Taking Chances

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Monday, August 04, 2008

Hold on to your lucky charms, because Leonard Mlodinow believes that randomness and chance play a greater role in our everyday lives than we may think. Also, our Underappreciated summer reading series looks at arguably the best Catalan novel of all time. And the poetry of major Filipino writer José Garcia Villa. Plus, Congresswoman Diana DeGette on her fight against the Bush administration's politicization of science.


Congresswoman Diana DeGette and Leonard Mlodinow

Stem Cells and the White House

In August 2001, President George W. Bush effectively banned research on human embryonic stem cells. Since then, Congresswoman Diana DeGette, of Colorado’s First Congressional District, has fought the ban, as well as the general politicization of science and sex by the Bush administration and the religious right. Her new book ...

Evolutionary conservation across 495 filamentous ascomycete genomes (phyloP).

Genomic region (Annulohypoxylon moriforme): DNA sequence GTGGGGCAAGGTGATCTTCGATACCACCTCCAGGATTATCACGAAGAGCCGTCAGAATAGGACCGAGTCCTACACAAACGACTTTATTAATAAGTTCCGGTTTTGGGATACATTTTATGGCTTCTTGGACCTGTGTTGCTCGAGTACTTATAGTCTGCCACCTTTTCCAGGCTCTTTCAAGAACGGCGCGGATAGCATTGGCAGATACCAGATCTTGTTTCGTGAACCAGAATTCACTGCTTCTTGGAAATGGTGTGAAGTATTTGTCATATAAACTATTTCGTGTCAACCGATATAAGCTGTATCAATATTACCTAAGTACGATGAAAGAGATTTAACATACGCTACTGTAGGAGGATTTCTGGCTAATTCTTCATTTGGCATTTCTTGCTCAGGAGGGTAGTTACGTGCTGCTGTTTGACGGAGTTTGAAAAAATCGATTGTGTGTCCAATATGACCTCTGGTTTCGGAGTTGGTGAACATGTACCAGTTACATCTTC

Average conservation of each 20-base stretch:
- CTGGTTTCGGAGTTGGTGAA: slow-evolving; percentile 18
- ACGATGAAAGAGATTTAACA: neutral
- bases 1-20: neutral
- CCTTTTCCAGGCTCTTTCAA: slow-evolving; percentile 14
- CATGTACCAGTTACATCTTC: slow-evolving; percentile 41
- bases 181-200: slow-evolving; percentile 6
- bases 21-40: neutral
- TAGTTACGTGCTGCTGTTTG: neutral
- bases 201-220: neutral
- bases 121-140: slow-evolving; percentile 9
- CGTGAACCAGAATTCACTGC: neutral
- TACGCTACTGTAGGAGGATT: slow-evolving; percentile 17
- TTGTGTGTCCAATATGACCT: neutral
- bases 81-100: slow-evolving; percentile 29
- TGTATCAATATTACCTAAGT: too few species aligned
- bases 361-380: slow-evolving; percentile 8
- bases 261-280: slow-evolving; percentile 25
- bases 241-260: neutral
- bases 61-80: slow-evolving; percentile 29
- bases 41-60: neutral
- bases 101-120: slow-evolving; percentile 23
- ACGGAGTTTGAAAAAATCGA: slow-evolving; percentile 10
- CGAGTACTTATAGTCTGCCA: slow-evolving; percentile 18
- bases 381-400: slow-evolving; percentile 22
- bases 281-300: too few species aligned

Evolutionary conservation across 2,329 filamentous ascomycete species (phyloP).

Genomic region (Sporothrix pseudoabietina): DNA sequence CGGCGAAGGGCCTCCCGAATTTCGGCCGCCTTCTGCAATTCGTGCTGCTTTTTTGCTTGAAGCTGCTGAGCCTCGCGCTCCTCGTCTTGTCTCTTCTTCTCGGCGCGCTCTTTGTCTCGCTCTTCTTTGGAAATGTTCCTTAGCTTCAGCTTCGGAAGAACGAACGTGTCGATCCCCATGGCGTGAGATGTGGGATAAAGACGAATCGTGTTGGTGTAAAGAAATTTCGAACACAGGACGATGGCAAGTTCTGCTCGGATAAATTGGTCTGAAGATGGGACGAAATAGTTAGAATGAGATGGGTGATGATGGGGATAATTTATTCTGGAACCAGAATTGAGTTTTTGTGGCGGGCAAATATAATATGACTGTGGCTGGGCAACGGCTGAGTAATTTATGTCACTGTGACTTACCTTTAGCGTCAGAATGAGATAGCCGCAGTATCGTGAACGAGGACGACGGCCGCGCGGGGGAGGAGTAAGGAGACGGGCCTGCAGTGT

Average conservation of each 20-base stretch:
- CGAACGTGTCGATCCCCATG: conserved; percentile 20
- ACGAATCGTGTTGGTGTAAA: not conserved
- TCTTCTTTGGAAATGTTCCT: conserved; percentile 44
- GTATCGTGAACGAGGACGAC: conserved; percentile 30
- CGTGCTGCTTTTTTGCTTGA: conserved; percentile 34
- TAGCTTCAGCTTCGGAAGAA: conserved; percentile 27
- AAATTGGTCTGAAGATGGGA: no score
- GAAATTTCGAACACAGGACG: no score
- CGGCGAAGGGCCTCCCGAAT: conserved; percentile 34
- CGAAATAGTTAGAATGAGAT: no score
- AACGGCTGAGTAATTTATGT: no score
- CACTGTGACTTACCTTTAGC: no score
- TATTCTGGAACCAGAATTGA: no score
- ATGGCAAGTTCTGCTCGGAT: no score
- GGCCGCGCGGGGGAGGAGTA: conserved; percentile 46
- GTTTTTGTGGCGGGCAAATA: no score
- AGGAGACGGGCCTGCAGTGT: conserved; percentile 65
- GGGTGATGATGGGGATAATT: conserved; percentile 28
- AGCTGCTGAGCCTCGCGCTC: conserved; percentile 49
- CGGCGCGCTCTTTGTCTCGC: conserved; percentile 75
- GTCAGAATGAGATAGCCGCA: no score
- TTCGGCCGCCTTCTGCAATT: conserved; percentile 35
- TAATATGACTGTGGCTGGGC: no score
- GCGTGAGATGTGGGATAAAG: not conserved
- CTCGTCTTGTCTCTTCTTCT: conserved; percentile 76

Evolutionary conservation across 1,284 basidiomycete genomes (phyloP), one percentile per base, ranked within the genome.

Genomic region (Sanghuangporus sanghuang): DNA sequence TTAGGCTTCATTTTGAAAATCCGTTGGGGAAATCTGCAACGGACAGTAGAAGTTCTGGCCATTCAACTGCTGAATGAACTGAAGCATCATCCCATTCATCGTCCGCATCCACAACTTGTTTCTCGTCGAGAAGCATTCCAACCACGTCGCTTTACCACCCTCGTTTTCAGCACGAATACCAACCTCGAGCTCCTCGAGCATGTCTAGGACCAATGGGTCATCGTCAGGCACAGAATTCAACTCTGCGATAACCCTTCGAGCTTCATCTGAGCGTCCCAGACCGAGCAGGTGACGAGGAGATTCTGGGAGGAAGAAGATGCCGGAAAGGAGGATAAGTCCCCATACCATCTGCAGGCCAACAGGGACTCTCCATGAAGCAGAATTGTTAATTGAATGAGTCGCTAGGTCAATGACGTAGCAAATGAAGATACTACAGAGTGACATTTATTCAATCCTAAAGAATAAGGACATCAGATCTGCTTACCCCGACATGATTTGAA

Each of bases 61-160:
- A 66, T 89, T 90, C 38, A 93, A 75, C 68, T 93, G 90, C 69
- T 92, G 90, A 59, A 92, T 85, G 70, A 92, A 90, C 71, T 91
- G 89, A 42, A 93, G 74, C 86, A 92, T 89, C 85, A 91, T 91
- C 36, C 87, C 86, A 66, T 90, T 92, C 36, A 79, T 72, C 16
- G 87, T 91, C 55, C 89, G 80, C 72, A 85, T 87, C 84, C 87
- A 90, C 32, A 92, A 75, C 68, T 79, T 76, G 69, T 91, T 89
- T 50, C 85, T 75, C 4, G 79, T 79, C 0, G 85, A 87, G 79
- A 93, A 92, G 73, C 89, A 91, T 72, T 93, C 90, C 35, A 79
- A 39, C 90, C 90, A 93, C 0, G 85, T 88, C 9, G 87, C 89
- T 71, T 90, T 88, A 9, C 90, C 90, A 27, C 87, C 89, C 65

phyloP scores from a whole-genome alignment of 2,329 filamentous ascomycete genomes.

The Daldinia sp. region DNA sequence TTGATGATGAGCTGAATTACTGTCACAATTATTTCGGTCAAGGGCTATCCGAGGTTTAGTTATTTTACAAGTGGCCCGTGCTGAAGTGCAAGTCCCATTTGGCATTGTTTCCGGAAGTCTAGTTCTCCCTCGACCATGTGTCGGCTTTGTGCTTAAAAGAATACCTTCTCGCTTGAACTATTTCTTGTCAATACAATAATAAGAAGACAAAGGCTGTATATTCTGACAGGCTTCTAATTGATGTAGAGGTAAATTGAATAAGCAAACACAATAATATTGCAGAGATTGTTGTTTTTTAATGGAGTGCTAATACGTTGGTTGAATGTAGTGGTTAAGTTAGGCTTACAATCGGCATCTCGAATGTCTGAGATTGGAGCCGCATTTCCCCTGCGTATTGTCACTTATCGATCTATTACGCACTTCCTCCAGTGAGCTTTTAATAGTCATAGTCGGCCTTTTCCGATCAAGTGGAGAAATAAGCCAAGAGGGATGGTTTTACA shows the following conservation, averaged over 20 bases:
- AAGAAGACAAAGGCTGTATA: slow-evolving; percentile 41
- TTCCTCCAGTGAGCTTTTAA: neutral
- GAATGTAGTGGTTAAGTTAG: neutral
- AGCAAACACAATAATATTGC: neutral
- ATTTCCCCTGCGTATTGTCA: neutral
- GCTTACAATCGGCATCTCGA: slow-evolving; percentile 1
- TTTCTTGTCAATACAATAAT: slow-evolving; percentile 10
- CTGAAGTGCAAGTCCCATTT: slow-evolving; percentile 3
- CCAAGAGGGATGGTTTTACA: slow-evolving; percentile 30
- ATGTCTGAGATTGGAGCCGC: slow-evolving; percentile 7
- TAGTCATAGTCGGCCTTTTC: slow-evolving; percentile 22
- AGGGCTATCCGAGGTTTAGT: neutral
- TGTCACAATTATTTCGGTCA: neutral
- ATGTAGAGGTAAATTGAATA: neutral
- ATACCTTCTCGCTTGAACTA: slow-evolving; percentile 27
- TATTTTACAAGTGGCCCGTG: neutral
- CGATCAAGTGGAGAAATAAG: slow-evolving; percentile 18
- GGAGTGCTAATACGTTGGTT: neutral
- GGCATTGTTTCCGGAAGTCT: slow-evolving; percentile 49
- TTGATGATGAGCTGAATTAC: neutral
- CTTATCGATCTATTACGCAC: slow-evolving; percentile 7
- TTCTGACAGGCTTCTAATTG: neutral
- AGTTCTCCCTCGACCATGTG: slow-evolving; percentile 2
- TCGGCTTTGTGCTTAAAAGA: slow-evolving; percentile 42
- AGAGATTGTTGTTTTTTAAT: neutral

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Underappreciated: Mercè Rodoreda

We continue our Underappreciated summer reading series with a look at Mercè Rodoreda, who wrote The Time of the Doves in exile after Franco's regime began to suppress her native Catalan language and culture. A powerful story of a young shopkeeper living through the Spanish civil war, it’s considered ...

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The Poetry of José Garcia Villa

Known as the “Pope of Greenwich Village,” Filipino writer José Garcia Villa was the only Asian poet among the literary giants of 1940s New York. John Edwin Cowen and Luis H. Francia discuss Doveglion, the centennial edition of Villa’s collected poetry.

Event: John Edwin Cowen and Luis H. Francia ...

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Random Rules

It’s quintessentially human to think that success or failure can be attributed to a clear and obvious cause. But Leonard Mlodinow believes that randomness and chance play a more profound role than we like to think. His new book is The Drunkard’s Walk: How Randomness Rules Our ...

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